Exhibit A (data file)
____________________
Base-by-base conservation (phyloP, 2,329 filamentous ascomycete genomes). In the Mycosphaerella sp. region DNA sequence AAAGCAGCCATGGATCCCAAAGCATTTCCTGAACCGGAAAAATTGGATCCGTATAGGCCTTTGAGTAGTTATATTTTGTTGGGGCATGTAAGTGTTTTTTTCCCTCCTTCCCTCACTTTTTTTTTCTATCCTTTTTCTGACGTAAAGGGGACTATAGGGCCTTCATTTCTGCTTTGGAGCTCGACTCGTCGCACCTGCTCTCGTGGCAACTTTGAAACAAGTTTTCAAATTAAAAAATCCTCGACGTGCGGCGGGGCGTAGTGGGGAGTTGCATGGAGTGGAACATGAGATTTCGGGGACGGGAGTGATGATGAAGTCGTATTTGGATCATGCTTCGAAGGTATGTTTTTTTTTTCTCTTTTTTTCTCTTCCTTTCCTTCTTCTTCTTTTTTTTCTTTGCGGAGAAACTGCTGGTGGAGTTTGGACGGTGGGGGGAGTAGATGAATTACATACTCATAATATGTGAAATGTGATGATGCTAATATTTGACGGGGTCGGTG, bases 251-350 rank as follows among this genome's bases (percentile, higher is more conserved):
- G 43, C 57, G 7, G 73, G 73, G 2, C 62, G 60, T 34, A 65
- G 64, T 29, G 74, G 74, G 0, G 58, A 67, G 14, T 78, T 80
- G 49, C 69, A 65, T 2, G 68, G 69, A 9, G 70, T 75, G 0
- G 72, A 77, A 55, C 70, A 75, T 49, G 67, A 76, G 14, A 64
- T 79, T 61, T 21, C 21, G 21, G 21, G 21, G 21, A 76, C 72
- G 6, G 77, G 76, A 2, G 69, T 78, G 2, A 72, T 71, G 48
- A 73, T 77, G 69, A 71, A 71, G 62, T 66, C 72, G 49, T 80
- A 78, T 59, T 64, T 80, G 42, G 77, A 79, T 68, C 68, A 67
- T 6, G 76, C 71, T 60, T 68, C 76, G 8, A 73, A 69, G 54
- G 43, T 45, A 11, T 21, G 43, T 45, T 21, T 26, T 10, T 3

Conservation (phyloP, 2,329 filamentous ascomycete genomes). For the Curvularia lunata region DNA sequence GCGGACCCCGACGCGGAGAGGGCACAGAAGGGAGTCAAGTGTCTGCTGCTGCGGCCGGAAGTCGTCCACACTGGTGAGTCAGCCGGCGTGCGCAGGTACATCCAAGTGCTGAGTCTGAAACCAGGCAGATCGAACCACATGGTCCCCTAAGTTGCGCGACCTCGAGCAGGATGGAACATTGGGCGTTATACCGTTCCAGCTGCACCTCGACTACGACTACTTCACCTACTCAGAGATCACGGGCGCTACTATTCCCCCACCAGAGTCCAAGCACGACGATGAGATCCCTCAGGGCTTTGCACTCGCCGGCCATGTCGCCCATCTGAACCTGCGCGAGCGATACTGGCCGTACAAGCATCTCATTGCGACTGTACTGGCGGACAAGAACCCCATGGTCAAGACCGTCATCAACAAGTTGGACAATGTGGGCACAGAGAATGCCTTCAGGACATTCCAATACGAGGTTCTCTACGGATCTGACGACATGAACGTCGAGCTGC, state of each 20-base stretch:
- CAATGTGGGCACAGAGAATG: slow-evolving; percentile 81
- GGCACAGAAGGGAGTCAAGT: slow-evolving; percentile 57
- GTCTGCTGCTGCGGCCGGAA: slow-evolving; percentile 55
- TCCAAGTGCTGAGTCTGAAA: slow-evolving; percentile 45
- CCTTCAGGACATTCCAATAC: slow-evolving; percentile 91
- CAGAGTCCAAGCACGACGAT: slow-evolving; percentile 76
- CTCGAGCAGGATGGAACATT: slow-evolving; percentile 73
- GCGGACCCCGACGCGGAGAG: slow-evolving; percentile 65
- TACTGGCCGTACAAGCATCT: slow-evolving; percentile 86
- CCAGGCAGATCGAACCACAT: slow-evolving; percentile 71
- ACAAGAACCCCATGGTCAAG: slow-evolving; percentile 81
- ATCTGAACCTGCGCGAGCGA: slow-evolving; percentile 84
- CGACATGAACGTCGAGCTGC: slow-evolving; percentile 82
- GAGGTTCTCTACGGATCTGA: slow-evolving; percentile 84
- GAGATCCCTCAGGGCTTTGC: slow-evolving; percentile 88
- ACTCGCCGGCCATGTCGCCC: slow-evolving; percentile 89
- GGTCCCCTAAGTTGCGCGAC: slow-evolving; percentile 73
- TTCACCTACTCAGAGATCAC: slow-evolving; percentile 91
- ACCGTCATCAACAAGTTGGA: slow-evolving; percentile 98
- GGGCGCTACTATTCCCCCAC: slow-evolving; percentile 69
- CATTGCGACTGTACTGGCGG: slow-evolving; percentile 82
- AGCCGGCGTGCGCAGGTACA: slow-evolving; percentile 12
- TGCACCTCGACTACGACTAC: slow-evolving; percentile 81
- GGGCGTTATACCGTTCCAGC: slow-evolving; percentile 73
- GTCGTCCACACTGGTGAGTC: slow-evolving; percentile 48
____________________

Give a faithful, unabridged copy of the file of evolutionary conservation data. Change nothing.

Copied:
Base-by-base conservation (phyloP, 2,329 filamentous ascomycete genomes). In the Mycosphaerella sp. region DNA sequence AAAGCAGCCATGGATCCCAAAGCATTTCCTGAACCGGAAAAATTGGATCCGTATAGGCCTTTGAGTAGTTATATTTTGTTGGGGCATGTAAGTGTTTTTTTCCCTCCTTCCCTCACTTTTTTTTTCTATCCTTTTTCTGACGTAAAGGGGACTATAGGGCCTTCATTTCTGCTTTGGAGCTCGACTCGTCGCACCTGCTCTCGTGGCAACTTTGAAACAAGTTTTCAAATTAAAAAATCCTCGACGTGCGGCGGGGCGTAGTGGGGAGTTGCATGGAGTGGAACATGAGATTTCGGGGACGGGAGTGATGATGAAGTCGTATTTGGATCATGCTTCGAAGGTATGTTTTTTTTTTCTCTTTTTTTCTCTTCCTTTCCTTCTTCTTCTTTTTTTTCTTTGCGGAGAAACTGCTGGTGGAGTTTGGACGGTGGGGGGAGTAGATGAATTACATACTCATAATATGTGAAATGTGATGATGCTAATATTTGACGGGGTCGGTG, bases 251-350 rank as follows among this genome's bases (percentile, higher is more conserved):
- G 43, C 57, G 7, G 73, G 73, G 2, C 62, G 60, T 34, A 65
- G 64, T 29, G 74, G 74, G 0, G 58, A 67, G 14, T 78, T 80
- G 49, C 69, A 65, T 2, G 68, G 69, A 9, G 70, T 75, G 0
- G 72, A 77, A 55, C 70, A 75, T 49, G 67, A 76, G 14, A 64
- T 79, T 61, T 21, C 21, G 21, G 21, G 21, G 21, A 76, C 72
- G 6, G 77, G 76, A 2, G 69, T 78, G 2, A 72, T 71, G 48
- A 73, T 77, G 69, A 71, A 71, G 62, T 66, C 72, G 49, T 80
- A 78, T 59, T 64, T 80, G 42, G 77, A 79, T 68, C 68, A 67
- T 6, G 76, C 71, T 60, T 68, C 76, G 8, A 73, A 69, G 54
- G 43, T 45, A 11, T 21, G 43, T 45, T 21, T 26, T 10, T 3

Conservation (phyloP, 2,329 filamentous ascomycete genomes). For the Curvularia lunata region DNA sequence GCGGACCCCGACGCGGAGAGGGCACAGAAGGGAGTCAAGTGTCTGCTGCTGCGGCCGGAAGTCGTCCACACTGGTGAGTCAGCCGGCGTGCGCAGGTACATCCAAGTGCTGAGTCTGAAACCAGGCAGATCGAACCACATGGTCCCCTAAGTTGCGCGACCTCGAGCAGGATGGAACATTGGGCGTTATACCGTTCCAGCTGCACCTCGACTACGACTACTTCACCTACTCAGAGATCACGGGCGCTACTATTCCCCCACCAGAGTCCAAGCACGACGATGAGATCCCTCAGGGCTTTGCACTCGCCGGCCATGTCGCCCATCTGAACCTGCGCGAGCGATACTGGCCGTACAAGCATCTCATTGCGACTGTACTGGCGGACAAGAACCCCATGGTCAAGACCGTCATCAACAAGTTGGACAATGTGGGCACAGAGAATGCCTTCAGGACATTCCAATACGAGGTTCTCTACGGATCTGACGACATGAACGTCGAGCTGC, state of each 20-base stretch:
- CAATGTGGGCACAGAGAATG: slow-evolving; percentile 81
- GGCACAGAAGGGAGTCAAGT: slow-evolving; percentile 57
- GTCTGCTGCTGCGGCCGGAA: slow-evolving; percentile 55
- TCCAAGTGCTGAGTCTGAAA: slow-evolving; percentile 45
- CCTTCAGGACATTCCAATAC: slow-evolving; percentile 91
- CAGAGTCCAAGCACGACGAT: slow-evolving; percentile 76
- CTCGAGCAGGATGGAACATT: slow-evolving; percentile 73
- GCGGACCCCGACGCGGAGAG: slow-evolving; percentile 65
- TACTGGCCGTACAAGCATCT: slow-evolving; percentile 86
- CCAGGCAGATCGAACCACAT: slow-evolving; percentile 71
- ACAAGAACCCCATGGTCAAG: slow-evolving; percentile 81
- ATCTGAACCTGCGCGAGCGA: slow-evolving; percentile 84
- CGACATGAACGTCGAGCTGC: slow-evolving; percentile 82
- GAGGTTCTCTACGGATCTGA: slow-evolving; percentile 84
- GAGATCCCTCAGGGCTTTGC: slow-evolving; percentile 88
- ACTCGCCGGCCATGTCGCCC: slow-evolving; percentile 89
- GGTCCCCTAAGTTGCGCGAC: slow-evolving; percentile 73
- TTCACCTACTCAGAGATCAC: slow-evolving; percentile 91
- ACCGTCATCAACAAGTTGGA: slow-evolving; percentile 98
- GGGCGCTACTATTCCCCCAC: slow-evolving; percentile 69
- CATTGCGACTGTACTGGCGG: slow-evolving; percentile 82
- AGCCGGCGTGCGCAGGTACA: slow-evolving; percentile 12
- TGCACCTCGACTACGACTAC: slow-evolving; percentile 81
- GGGCGTTATACCGTTCCAGC: slow-evolving; percentile 73
- GTCGTCCACACTGGTGAGTC: slow-evolving; percentile 48